It’s all about the experience. At least it better be, because it ain’t cheap.
It was raining on and off most of the day so we didn’t spend much time exploring Colorado Springs. Which left plenty of time to study the menus. The historic Broadmoor hotel has five different restaurants on the property and one of them is the only AAA five-diamond restaurant in Colorado. We were studying the menus, trying to decide if it would be worth it.
The choice was more even more difficult because of breakfast. The quirky King’s Chef diner in downtown was full when we walked in, and the hostess sat us at two open counter stools without even asking if we wanted a table. The menu had various detailed descriptions, which can all be equally summed up as a multi-layered pile of fatty nourishment. Except it was deeee-licious nourishment. Really friggin’ delicious. The cooks, easily visible from the counter would squirt an unidentified butter substitute from clear plastic bottles onto the grilles with regular frequency. I assume the bottle is laced with crack, because this was one damn tasty stack of food.
Normally, when I travel for business I am almost as cheap as I am for personal travel, but I do sometimes have to entertain clients or be entertained by those who hope the company I am working for will actually listen to any opinion I have and become their client. That’s how I have the pleasant fortune to have eaten in some fantastic places. Between my Belgian colleague’s best friend the chef and the Parisian gourmand, to name a couple, I’ve had no shortage of fine dining experiences.
But it was breakfast I kept coming back to while studying the menus. Was the food in the Michelin three-star in Paris really that much better than the diner this morning? I wasn’t so sure. Worse, at the Broadmoor, none of it was all that cheap, and, it turns out, the selections at the other restaurants were a tad uninspired. Let the battle between Penrose Room and King’s Chef Diner begin! You only live once, they say. Oh, and I was spending a generous gift certificate….
Was the food at the Penrose Room better than King’s Chef Diner? Sometimes. Not always, but sometimes, and that’s saying something. Remember, the cooks at the diner were clearly using intoxicants in their food. Was it worth it? Absolutely. The dining room, and lake and mountain view was top classs, as one would expect from the constant reminders while making and confirming my reservation that a jacket is required and no jeans please. The service, too, was impeccable, but not stuffy. A cadre of people were there to help us to our seats, provide pillows for our backs (really) and guide us through the wine list filled with landmines $300 – $1,400 bottle of wines. (actually, there was one on there for about $9,000, but that’s just silly.)
I’ll spare you a play-by-play and jump to dessert, or in my case, a selection of cheeses. (I can’t seem to shake the German saying “cheese closes the stomach.”) We’d already been offered a variety of glasses of wine to taste in our quest to have a cheap good value glass with our meal and the sommeliere (is that plural for sommelier? Because there were several of them…!) had been knowledgeable and helpful. So instead of dessert I selected three cheeses and asked for a suggestion of a port.
Our level I sommelier (there are other levels?) was stumped and called in for reinforcements. Mr. Level II arrived and explained that he knew the perfect port to go with all three of these difficult to match cheeses, but, alas, they were all out of it! (What kind of place is this?!) With my permission, he would like to bring a few out for me to try.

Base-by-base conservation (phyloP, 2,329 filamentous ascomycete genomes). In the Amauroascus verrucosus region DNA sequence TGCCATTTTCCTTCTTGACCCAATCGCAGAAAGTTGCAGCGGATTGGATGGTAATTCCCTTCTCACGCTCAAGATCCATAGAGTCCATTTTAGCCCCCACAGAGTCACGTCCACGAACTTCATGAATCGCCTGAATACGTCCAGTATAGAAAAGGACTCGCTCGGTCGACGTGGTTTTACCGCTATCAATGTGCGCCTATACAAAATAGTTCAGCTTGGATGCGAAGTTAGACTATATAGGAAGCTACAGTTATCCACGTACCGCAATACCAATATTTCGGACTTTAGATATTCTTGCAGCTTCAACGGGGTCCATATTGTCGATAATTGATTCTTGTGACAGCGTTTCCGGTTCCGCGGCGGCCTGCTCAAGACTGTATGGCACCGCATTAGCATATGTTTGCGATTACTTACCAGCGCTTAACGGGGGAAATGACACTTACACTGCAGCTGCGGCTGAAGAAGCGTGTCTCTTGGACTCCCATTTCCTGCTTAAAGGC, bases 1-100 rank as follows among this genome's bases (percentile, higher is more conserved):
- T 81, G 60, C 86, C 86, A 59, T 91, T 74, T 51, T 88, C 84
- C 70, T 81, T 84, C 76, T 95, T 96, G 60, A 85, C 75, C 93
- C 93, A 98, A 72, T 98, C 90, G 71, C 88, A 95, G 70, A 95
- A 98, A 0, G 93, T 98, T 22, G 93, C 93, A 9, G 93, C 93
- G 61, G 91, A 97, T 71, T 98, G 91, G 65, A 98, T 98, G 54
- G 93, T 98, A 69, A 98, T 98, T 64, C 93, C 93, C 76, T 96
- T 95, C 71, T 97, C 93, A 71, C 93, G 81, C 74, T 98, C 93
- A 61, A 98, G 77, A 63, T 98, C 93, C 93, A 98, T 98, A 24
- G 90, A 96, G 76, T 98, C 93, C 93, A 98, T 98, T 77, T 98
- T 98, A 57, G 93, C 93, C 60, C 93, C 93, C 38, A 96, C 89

Couldn’t be better for me! If given the choice to try ten different samples even at the expense of one really good choice I’ll line ‘em up. Three port glasses are arranged on the table and Mr. Level II proceeds to introduce us to three different bottles and describe how and why these will go with the selected morsels of cheese. One of the selections, for example, is the 30 year old vintage port I’d already crossed off my list of potential choices due to cost. (A single glass will cost more than breakfast for two at the King’s Chef.) While I’m still too dazzled at my flight of after dinner drinks to begin trying them, he returns with another glass and a tiny, dusty bottle of something too rare to be on the menu. He pours a small sample of that as well, saying that this won’t really work with the cheese, but we should make sure to have it with the chocolate dessert also on the table. (Just in case there are any gaps in the stomach that cheese can’t close…)
At this point, I am pretty sure that I’ve over spent my gift certificate on this spread so I endeavor to get everything out of the port and cheese pairings. I try nearly every possibility of this Madiera or that vintage port before and after that blue or this soft ripened cheese and at the end I am flabbergasted. The pairings are perfect. The port he wanted to recommend, he described as between one and another, but closer to the other, and after trying everything, um, that’s exactly it. And this imaginary beverage is the only one that could have worked with all the cheeses. Now how long do you have to study (fun study to be sure) to know that? And to remember that? Come on?
The bill finally arrives and I am busy working the complex equation of (experience + service + food)/ (value + having to sit up straight). Maybe because I didn’t lie about this being some special occasion, or just because I was so enthusiastic about flight of ports, but the extra samples of wine, and all of the ports except the cheapest one were no where to be found. Whew! Still, dining at the Penrose isn’t cheap. But like the Belgian chef carrying a jar of truffles around the dining room for everyone to take a whiff before the rare fungus made it to my plate, it most definitely is an experience and in the end, worth it. Just make sure not to skip breakfast at King’s Chef.